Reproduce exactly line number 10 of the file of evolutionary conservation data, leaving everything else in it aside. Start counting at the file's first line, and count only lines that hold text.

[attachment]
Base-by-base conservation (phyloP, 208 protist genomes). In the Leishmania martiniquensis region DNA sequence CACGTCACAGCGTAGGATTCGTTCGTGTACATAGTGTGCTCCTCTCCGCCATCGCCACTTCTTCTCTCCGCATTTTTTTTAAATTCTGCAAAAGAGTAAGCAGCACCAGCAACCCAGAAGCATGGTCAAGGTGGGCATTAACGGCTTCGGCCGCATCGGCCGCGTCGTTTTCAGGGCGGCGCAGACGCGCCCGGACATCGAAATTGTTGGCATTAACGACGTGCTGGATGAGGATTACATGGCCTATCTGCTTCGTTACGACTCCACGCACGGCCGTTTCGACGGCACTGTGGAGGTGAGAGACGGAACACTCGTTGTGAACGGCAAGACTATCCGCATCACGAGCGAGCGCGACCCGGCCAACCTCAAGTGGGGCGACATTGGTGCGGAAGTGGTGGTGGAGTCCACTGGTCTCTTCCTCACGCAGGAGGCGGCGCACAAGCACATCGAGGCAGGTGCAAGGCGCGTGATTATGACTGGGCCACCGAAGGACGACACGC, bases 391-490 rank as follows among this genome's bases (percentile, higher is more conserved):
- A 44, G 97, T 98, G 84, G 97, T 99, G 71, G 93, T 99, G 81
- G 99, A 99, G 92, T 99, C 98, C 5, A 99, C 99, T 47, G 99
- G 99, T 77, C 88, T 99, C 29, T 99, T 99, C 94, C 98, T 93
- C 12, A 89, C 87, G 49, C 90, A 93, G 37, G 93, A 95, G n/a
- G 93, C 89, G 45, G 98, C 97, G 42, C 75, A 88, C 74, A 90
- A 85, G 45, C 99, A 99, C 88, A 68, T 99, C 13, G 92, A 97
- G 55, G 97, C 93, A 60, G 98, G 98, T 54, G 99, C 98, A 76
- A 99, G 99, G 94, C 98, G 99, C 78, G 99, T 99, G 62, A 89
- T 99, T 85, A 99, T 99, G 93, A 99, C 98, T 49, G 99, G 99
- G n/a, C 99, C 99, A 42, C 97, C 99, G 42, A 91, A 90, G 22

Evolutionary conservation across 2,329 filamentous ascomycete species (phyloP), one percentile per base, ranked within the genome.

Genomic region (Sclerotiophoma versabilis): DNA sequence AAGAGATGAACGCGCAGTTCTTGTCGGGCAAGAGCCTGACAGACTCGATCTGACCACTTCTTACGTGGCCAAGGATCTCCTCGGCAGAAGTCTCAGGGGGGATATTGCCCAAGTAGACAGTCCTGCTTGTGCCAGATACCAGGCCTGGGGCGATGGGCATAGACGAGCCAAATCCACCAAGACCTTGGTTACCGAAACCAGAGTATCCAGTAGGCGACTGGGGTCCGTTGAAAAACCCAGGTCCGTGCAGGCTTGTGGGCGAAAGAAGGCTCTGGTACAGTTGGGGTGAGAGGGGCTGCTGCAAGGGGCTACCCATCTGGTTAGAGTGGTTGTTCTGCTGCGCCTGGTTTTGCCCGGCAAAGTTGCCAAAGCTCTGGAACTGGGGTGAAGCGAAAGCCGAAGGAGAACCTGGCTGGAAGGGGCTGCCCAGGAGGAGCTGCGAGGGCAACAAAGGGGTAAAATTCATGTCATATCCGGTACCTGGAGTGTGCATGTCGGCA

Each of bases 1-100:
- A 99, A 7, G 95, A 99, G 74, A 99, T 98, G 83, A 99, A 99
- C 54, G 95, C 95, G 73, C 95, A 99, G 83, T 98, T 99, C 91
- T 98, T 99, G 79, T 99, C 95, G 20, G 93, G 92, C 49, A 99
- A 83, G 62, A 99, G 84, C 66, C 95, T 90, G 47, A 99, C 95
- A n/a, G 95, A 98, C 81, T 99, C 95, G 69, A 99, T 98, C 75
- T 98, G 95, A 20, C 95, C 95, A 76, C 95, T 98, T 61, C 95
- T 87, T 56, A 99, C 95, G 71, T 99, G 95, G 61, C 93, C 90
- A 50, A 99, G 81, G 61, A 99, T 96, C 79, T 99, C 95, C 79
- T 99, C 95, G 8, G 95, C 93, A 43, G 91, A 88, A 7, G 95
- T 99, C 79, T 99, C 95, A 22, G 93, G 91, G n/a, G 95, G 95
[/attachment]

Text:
- T 99, T 85, A 99, T 99, G 93, A 99, C 98, T 49, G 99, G 99